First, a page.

I was dashing off a couple simple scenes for a Tomb Raider fanfic when I suddenly stalled. I wanted to put a little color in the bit (from Tomb Raider: Anniversary) about Natla telling Lara the location of lost Vilcabamba.
Trouble is, Vilcabamba isn't lost. Well, it was, but only a little. Hiram Bingham found the site in 1911, it was identified in 1960, and in the 70's the identification was widely published.
We can give the 2007 game a pass as it is a fairly faithful reproduction of the 1996 game. But, really -- calling it "Lost Vilcabamba" in 1996 is pretty shoddy research.
There's a more important omission in the game, however. And that is, lost or not, Vilcabamba is interesting. What it was and the part it plays in the final act of the Incan civilization is fascinating enough that at least two works of fiction were inspired by it. But all the game does is throw out the name.
(At least the player gets that much; they might be inspired to look it up. There is a major location in the first game of the Crystal Dynamics "trilogy" that doesn't even get a name. In fact, only indirect evidence even tells which country the site is located in!)
This is particularly sad because the art direction of all the games has made an effort to bring in some of the artistic motifs, architectural elements, living arrangements, natural surroundings, etc., appropriate to the various cultures brushed against.
The 2013 game does a little better. Particularly nice are the "artifacts," in-game collectibles that have a nicely textured model that can be turned and examined, along with a charming commentary by this game's college-student version of Lara on the artifact's history, use, cultural context, etc.
Pity these are outside of the main plot. In fact, few elements that are important to the plot or the gameplay are examined in any interesting detail. Heck; there are plenty of people who would enjoy a name given to the various wartime wrecks littering the island and the handy weaponry (mostly left behind by the Japanese Army) that Lara picks up. At least there's a bit on the (actual) Himiko, but what the game gives is almost entirely unique to the plot and has little to do with any actual historical myths.
I do realize games are rarely about context. Gameplay is king, and that only makes sense. But the Civilization games made a name in part by referring to real historical developments and making it possible to learn things about them that went beyond what was strictly necessary for game play. In a very different example, the game Skyrim is absolutely stuffed with context, with artifacts and cultural ways and histories and architectures and stories, stories, stories.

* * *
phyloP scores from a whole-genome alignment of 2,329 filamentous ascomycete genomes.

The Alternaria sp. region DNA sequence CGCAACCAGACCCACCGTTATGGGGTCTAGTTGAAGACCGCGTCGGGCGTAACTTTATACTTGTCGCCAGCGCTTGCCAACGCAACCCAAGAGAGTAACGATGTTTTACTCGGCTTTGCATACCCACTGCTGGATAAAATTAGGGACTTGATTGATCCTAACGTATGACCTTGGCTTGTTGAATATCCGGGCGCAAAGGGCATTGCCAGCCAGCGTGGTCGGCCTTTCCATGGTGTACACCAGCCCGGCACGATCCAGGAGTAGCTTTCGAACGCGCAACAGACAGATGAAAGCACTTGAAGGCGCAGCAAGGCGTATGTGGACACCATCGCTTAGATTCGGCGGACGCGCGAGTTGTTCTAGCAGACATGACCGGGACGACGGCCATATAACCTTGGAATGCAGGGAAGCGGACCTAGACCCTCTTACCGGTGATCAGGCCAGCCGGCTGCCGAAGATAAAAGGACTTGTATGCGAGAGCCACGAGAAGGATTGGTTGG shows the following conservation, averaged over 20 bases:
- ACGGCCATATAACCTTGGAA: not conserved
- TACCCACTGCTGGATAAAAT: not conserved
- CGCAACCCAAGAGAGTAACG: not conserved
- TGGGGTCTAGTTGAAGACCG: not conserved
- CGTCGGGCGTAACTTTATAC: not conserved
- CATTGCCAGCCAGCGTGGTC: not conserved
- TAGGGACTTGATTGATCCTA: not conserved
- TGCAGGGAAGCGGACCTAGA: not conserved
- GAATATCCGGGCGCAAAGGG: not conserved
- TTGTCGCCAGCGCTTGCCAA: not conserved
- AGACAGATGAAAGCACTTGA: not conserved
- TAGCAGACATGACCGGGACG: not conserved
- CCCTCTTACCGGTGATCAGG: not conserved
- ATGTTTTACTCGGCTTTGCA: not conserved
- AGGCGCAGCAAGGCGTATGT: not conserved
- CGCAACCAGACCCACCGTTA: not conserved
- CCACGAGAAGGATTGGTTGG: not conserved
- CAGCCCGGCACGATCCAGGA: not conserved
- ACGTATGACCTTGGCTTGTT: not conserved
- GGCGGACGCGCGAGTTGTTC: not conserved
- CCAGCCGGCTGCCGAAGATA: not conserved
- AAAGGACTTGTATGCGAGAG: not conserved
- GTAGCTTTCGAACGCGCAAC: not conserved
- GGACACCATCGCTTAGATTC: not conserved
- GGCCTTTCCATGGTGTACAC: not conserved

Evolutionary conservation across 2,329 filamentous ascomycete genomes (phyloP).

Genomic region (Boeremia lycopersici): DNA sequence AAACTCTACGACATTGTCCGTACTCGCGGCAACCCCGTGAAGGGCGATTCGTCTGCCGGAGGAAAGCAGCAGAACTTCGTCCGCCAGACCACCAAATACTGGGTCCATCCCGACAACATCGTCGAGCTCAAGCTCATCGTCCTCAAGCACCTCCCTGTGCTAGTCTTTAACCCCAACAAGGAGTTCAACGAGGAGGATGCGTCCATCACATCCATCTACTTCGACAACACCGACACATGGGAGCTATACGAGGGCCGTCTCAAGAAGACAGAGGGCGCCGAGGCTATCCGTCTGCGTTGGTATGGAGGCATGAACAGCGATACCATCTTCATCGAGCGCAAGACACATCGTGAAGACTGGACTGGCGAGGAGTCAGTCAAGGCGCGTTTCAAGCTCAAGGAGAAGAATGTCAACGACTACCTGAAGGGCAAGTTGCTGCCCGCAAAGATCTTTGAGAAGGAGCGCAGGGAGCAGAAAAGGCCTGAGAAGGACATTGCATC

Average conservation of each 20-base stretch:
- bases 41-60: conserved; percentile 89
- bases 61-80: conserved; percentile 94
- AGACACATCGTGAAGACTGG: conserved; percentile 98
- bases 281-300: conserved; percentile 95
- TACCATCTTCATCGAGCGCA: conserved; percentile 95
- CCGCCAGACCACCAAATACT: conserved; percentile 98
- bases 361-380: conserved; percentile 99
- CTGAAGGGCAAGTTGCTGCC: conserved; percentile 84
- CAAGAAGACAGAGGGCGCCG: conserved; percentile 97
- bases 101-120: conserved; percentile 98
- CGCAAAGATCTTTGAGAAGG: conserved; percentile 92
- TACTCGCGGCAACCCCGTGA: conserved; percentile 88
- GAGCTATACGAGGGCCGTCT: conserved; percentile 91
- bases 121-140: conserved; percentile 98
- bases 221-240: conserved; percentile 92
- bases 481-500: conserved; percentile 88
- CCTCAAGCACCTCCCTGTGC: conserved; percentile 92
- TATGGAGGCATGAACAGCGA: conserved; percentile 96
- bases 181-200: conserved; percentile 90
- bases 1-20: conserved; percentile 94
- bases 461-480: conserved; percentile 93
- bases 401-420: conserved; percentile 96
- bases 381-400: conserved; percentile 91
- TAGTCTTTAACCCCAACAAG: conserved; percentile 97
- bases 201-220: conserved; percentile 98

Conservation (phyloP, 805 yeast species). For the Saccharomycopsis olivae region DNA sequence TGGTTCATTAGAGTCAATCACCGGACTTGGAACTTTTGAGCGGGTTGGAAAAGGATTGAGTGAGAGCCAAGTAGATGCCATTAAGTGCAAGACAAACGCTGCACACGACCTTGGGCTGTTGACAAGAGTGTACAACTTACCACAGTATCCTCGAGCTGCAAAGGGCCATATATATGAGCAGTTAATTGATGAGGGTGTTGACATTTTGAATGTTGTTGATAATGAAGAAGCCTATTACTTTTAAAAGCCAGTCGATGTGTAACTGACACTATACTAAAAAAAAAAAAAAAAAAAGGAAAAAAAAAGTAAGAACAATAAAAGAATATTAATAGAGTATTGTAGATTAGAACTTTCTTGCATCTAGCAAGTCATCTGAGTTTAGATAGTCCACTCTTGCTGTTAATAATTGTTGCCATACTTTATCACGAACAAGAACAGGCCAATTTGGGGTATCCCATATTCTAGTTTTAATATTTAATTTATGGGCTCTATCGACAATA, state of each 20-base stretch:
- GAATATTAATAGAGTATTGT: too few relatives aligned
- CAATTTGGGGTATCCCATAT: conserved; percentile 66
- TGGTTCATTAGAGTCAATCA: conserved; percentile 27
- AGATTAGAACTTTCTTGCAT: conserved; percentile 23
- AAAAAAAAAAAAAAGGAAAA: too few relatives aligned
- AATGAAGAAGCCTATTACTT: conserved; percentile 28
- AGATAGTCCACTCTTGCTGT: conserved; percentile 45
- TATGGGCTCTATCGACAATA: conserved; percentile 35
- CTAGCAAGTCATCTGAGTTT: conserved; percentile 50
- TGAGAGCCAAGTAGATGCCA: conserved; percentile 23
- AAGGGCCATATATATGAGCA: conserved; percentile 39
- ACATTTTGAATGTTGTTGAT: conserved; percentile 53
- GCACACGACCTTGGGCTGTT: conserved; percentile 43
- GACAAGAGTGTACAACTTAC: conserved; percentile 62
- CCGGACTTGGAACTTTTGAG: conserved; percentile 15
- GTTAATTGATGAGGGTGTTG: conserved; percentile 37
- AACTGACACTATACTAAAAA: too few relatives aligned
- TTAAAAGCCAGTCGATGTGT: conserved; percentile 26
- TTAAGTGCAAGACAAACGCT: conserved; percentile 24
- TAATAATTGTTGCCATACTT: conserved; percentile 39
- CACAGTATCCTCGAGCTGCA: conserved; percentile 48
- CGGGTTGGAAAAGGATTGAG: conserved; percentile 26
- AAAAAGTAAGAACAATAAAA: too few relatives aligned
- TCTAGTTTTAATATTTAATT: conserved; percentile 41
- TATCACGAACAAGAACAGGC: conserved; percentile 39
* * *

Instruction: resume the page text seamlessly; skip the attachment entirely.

In and among the gold pieces and healing potions stuck into treasure chests or littering a bandit's hideout are plates and bales and pots and eating utensils and other cultural relics that can be picked up and examined, and also books, books that add no skill points, carry no hints, have in short no influence on game play, but books that contain multiple readable pages of text. Of stories and legends and songs, all there just to give more background, more detail....more texture to the world.
So, yeah. If I'm playing a first-person shooter set in W.W.I, I want to have equipment that is modeled after the real things. And I want the game to tell me the real names. And some of the context. To name the battle, to name the leaders, to explain why it matters, to tell me (or better yet, let me experience personally) how it unfolded in history.
I don't need this for every game. But any game that flirts with history would, I think, want to make that history breath. To have more than just a name here and there or an accurate in-game model, but to make it possible for you to learn from it. To inform, just enough so you get the value of that peculiar thing games can do; to allow you to walk within and interact.
To experience the thrill and the sorrow of walking the ruins of that last Incan stronghold, knowing what you are looking at...and why it matters.